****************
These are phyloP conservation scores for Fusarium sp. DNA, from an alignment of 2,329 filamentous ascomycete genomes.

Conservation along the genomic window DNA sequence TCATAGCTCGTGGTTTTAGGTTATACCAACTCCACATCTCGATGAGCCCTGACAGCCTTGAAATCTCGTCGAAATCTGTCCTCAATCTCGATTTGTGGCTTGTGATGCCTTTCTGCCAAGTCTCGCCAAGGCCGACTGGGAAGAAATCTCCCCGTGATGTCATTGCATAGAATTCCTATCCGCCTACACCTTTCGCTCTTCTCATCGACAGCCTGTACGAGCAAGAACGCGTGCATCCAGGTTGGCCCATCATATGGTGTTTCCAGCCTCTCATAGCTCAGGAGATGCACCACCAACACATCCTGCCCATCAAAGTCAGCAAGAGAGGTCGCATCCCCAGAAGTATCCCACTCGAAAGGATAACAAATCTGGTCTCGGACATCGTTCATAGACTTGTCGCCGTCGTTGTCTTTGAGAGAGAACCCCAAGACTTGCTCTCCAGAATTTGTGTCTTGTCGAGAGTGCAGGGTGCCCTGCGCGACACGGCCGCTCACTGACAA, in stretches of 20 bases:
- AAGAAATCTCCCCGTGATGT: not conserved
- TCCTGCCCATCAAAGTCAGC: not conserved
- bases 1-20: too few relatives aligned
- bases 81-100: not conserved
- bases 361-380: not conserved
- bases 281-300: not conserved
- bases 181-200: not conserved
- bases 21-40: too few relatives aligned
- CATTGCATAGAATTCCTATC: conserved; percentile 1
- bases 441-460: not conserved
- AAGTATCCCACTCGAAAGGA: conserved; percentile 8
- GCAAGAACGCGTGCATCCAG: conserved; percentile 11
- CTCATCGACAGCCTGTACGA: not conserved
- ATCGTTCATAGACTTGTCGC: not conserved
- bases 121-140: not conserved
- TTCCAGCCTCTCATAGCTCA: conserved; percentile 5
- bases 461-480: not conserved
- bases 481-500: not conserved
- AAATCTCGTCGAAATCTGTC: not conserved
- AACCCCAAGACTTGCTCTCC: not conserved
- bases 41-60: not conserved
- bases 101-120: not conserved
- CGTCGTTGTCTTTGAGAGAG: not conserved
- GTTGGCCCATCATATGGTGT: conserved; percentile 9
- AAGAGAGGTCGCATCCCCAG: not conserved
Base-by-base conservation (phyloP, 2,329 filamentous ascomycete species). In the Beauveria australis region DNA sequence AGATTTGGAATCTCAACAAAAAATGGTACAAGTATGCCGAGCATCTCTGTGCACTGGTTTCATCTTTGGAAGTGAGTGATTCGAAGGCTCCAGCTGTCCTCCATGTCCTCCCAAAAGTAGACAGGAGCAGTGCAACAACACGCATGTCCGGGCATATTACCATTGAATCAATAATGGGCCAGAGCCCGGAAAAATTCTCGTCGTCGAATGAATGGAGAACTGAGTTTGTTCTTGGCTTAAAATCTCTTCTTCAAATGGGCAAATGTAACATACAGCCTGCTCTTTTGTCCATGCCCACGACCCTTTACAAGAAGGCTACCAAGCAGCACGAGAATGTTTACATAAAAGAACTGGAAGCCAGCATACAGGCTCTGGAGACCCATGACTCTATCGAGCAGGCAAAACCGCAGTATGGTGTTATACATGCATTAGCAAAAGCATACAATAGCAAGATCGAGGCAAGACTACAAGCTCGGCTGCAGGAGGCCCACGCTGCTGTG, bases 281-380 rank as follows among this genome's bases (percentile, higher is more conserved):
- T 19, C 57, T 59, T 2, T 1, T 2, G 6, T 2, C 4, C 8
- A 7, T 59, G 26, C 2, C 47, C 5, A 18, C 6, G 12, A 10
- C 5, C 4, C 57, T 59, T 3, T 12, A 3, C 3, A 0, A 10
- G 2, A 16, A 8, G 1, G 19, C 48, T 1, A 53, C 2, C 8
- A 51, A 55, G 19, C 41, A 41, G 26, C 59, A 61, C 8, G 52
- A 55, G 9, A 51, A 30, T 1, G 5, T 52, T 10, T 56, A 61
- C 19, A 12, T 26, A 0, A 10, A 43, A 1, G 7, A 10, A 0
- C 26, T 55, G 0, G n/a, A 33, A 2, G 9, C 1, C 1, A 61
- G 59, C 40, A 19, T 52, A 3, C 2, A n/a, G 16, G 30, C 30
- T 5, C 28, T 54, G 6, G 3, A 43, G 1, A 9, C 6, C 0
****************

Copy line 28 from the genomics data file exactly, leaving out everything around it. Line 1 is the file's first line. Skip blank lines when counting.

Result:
Base-by-base conservation (phyloP, 2,329 filamentous ascomycete species). In the Beauveria australis region DNA sequence AGATTTGGAATCTCAACAAAAAATGGTACAAGTATGCCGAGCATCTCTGTGCACTGGTTTCATCTTTGGAAGTGAGTGATTCGAAGGCTCCAGCTGTCCTCCATGTCCTCCCAAAAGTAGACAGGAGCAGTGCAACAACACGCATGTCCGGGCATATTACCATTGAATCAATAATGGGCCAGAGCCCGGAAAAATTCTCGTCGTCGAATGAATGGAGAACTGAGTTTGTTCTTGGCTTAAAATCTCTTCTTCAAATGGGCAAATGTAACATACAGCCTGCTCTTTTGTCCATGCCCACGACCCTTTACAAGAAGGCTACCAAGCAGCACGAGAATGTTTACATAAAAGAACTGGAAGCCAGCATACAGGCTCTGGAGACCCATGACTCTATCGAGCAGGCAAAACCGCAGTATGGTGTTATACATGCATTAGCAAAAGCATACAATAGCAAGATCGAGGCAAGACTACAAGCTCGGCTGCAGGAGGCCCACGCTGCTGTG, bases 281-380 rank as follows among this genome's bases (percentile, higher is more conserved):